Does this sound familiar? You stare at a given kanji (漢字・かんじ, “Chinese character”) for a few minutes, trying to will the strokes into memory. You write the kanji out a few dozen times, hoping the muscle memory and repetition will help it stick in your head. You move on to the next kanji, and repeat the same process. You flip the page over and try to write the first kanji again without looking at the model. What the heck! Where did it go!? At this point, most learners then blame themselves, assuming they simply “have a bad memory” or “aren’t studying hard enough.” The truth is that the problem lies not with your memory or motivation but with your method. Unless you have a photographic memory, this “visual memory” approach is simply not an effective way to learn highly complex information like kanji. So how should we learn then? The answer is “imaginative memory.” Read the article to see what it is and how to use it.
In this excerpt from my Master Japanese guide, I answer a number of frequently asked questions about why and how to learn Japanese kana. Even if you only want to learn to speak Japanese, I highly recommend investing the time to learn hiragana and katakana as they will help you improve your pronunciation and significantly expand the number of language resources available to you on your learning journey.
Mind maps are a powerful language learning tool that can help you better learn (and remember!) vocabulary, see connections between related terms, organize complex information, improve retention, and have more effective study or tutor sessions.
There are many great books about learning out there, but one of my favorites to date is “The Art of Learning: An Inner Journey to Optimal Performance” by Josh Waitzkin. The book shares core learning principles that have allowed Josh to master multiple diverse disciplines, including chess (the movie Searching for Bobby Fisher is based on Josh’s childhood, during which time his impressive chess skills led to him being called a “prodigy”, a word he doesn’t particularly care for as it discounts the massive amount of practice, effort, and psychological tactics he relied on to win eight National Chess Championships), Taiji Push Hands (Josh has won a number of medals in the sport, the World Champion Title in 2004, and went on to coach others to victory themselves), and Brazilian Jiu-Jitsu (Josh holds a black belt in Brazilian Jiu-Jitsu which he obtained training under Marcelo Garcia, considered to be one of the world’s best practitioners and teachers of the art). So what do chess and martial arts have to do with language learning? Quite a bit, actually. Mastering any skill requires that you travel down the same basic road. Whether you are learning the Japanese language or a Japanese martial art, you will encounter many of the same challenges, pitfalls, and joys on your journey. And, many of the same metalearning techniques can be applied. Here are few key learning principles that Josh shares in the book that can be of big help in reaching fluency in a foreign language.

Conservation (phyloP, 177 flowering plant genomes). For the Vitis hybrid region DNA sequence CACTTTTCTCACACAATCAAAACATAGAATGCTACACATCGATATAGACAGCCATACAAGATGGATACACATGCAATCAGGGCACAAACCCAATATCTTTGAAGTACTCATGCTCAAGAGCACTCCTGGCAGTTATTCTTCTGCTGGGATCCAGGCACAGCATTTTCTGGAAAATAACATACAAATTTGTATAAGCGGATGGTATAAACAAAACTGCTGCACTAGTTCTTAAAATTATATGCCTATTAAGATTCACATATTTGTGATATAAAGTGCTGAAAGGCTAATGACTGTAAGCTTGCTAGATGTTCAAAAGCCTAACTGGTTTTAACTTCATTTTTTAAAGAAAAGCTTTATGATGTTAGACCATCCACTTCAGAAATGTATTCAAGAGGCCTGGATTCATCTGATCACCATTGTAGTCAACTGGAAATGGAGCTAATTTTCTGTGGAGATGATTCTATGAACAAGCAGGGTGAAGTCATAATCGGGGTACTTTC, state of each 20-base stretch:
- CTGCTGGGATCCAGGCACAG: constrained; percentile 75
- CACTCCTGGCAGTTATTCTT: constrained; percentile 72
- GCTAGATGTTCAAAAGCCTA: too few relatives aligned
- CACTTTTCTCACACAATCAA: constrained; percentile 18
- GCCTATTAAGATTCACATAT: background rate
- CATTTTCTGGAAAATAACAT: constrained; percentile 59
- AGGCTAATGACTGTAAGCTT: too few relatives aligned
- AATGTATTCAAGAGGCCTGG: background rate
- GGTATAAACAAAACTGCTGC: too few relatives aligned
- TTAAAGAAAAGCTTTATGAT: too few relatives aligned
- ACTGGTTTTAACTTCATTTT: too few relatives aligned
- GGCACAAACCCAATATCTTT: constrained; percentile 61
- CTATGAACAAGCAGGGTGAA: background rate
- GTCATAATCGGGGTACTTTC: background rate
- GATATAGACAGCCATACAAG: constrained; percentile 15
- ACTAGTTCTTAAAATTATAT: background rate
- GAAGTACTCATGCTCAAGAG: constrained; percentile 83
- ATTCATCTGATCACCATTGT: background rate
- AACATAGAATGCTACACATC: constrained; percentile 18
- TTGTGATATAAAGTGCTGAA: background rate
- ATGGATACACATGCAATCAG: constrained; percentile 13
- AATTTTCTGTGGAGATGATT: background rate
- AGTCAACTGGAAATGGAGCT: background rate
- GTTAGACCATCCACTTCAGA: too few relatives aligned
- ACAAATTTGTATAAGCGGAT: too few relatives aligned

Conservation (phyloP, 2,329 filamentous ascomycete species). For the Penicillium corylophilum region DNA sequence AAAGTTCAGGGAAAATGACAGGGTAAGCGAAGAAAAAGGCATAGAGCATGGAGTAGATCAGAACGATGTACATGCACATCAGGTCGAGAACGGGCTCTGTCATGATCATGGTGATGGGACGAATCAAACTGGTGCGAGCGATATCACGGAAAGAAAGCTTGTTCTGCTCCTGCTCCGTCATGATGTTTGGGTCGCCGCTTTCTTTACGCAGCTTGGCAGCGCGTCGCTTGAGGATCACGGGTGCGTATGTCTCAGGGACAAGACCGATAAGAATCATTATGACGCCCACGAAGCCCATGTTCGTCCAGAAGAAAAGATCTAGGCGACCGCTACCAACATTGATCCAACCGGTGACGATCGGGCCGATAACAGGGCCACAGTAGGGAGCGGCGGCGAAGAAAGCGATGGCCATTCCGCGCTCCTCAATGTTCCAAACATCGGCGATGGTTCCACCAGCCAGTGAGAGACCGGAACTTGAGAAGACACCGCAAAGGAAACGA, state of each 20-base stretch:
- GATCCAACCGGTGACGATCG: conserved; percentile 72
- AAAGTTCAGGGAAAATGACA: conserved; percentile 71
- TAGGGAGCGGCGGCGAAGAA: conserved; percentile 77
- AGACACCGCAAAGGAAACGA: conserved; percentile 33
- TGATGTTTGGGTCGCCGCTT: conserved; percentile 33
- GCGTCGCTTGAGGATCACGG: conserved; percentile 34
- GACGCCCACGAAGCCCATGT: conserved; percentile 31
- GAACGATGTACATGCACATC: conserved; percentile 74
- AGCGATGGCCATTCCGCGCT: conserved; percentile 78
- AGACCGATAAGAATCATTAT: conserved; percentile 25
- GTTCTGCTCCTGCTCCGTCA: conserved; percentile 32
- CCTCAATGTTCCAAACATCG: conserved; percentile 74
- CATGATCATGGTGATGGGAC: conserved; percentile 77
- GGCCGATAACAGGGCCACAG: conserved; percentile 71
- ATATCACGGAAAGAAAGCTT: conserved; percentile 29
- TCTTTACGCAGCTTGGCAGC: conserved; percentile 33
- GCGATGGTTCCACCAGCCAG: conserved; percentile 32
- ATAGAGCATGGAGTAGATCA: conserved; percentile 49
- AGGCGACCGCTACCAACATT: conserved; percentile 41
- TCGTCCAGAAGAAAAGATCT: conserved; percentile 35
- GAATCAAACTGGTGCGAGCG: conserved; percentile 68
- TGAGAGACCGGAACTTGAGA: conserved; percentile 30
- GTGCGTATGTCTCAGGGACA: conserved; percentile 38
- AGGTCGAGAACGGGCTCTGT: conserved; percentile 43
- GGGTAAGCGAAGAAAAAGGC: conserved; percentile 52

Antifragile: Things That Gain from Disorder is the first book I’ve read by Nassim Nicholas Taleb, but it will certainly not be the last. The book is actually the fourth in a four-volume series on uncertainty the author calls “Incerto”, which also includes the previous works Fooled by Randomness (2001), The Black Swan (2007–2010), and The Bed of Procrustes (2010). Taleb sums up the basic premise of the book as follows: “Some things benefit from shocks; they thrive and grow when exposed to volatility, randomness, disorder, and stressors and love adventure, risk, and uncertainty.” This is definitely true of language acquisition. The safe, predictable, highly structured nature of classroom-based academic language study does not prepare one for the messy interactions that one will encounter in the real world. To reach fluency in a foreign language, one needs randomness, not a lesson plan. Read on for a few of the best language learning lessons from Antifragile.
One of the most frustrating challenges I have encountered throughout my diverse career in language, linguistics, education, government, startups, consulting, and nutrition is the widespread use of clunky, confusing language. In many ways, learning the ins and outs of Academese, Bureaucratese, Corporatese, Legalese, and Medicalese have proven much more challenging than Japanese and Chinese! And it turns out I am not alone in my frustration with overly complex, stilted language. In this great talk by cognitive psycholinguist Steven Pinker, an academic who refreshingly avoids most Academese himself, he argues that w e should simplify written communication using “Classic Style” (a clear, conversational writing style that places the writer and reader as equals so that the latter can see the world through the former’s eyes) as opposed to the Postmodern Style (a cumbersome, bloated style that prioritizes communicating the intelligence of the writer).